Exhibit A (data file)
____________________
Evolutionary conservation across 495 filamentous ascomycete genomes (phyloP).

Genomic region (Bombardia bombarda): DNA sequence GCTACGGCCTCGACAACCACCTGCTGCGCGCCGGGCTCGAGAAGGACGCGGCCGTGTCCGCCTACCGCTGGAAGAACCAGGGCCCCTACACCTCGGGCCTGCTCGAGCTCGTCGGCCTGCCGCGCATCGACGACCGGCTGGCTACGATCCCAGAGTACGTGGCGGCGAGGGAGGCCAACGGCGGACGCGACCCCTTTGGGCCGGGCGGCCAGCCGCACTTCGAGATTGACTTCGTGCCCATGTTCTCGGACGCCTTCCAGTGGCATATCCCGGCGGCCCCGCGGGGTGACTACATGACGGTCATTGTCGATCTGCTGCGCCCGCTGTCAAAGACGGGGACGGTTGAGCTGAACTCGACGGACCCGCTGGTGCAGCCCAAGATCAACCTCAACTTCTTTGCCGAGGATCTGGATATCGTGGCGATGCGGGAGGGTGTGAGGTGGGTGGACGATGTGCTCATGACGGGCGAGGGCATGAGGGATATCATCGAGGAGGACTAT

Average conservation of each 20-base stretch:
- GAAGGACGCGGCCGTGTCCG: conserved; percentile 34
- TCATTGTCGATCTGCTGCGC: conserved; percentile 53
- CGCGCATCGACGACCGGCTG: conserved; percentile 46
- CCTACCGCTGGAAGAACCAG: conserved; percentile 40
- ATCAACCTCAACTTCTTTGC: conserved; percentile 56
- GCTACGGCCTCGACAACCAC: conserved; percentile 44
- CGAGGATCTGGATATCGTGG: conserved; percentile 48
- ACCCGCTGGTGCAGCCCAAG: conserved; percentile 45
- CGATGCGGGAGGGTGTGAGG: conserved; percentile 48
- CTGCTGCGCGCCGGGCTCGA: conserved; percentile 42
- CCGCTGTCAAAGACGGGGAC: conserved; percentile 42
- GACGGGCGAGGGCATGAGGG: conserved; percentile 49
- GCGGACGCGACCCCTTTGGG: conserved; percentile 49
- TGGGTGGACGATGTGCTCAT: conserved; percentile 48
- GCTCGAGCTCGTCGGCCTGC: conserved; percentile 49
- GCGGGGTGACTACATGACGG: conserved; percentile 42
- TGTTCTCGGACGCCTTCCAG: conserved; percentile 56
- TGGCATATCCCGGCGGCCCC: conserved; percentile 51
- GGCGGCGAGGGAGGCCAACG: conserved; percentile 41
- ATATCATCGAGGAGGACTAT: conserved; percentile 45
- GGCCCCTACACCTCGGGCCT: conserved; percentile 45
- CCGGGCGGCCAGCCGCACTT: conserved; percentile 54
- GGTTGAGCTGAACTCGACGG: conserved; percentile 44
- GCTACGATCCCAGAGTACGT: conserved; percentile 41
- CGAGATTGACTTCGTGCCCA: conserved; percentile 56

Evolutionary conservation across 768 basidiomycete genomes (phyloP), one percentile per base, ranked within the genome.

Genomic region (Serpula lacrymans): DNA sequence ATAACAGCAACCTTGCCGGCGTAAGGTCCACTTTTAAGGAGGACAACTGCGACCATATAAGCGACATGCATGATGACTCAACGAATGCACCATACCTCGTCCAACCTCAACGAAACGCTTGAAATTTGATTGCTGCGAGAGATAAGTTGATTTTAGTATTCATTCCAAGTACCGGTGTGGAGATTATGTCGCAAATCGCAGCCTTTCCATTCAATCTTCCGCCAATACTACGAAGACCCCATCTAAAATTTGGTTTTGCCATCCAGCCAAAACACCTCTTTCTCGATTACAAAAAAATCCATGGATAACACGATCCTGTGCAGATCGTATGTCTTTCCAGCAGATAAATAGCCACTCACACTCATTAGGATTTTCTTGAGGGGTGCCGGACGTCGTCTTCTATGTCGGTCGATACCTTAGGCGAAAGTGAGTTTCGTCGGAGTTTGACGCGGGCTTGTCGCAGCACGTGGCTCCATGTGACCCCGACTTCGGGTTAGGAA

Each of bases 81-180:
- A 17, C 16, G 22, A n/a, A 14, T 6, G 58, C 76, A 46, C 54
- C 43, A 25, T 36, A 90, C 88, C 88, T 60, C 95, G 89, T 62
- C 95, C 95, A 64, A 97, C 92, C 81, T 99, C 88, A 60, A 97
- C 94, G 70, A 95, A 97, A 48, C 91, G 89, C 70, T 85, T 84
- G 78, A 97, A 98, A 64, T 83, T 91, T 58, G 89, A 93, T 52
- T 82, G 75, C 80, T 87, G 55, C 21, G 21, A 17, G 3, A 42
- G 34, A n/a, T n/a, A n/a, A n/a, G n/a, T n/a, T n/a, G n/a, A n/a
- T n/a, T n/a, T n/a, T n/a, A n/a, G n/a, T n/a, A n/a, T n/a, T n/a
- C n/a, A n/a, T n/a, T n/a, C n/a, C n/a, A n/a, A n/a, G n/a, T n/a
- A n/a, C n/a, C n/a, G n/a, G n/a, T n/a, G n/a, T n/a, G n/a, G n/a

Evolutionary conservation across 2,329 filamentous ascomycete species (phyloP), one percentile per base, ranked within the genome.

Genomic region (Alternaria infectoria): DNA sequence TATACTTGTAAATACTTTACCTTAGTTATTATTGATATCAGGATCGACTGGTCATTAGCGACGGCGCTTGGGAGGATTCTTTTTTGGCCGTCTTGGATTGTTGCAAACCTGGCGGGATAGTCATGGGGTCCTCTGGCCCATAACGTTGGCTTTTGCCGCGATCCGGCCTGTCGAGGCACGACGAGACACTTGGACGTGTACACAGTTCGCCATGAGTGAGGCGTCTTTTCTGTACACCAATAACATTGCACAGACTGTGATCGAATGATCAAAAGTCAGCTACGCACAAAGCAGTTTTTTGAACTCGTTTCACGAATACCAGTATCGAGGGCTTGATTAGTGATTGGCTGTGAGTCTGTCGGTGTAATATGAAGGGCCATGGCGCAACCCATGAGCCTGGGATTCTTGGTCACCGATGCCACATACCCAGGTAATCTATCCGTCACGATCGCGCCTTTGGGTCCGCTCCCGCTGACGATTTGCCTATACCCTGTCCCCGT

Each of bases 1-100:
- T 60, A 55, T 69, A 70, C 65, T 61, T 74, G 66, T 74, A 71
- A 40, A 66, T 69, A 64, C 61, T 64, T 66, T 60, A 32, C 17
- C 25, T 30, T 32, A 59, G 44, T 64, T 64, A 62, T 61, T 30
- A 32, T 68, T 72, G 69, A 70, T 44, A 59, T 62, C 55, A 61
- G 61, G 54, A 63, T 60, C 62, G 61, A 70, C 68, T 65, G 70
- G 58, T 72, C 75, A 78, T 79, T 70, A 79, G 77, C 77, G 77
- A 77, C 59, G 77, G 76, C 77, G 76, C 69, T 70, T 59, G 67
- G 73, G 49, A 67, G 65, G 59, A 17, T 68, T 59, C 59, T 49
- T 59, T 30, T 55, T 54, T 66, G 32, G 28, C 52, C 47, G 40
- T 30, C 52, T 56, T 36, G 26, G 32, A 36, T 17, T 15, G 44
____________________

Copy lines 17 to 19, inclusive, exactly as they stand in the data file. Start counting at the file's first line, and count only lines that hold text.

- TGGGTGGACGATGTGCTCAT: conserved; percentile 48
- GCTCGAGCTCGTCGGCCTGC: conserved; percentile 49
- GCGGGGTGACTACATGACGG: conserved; percentile 42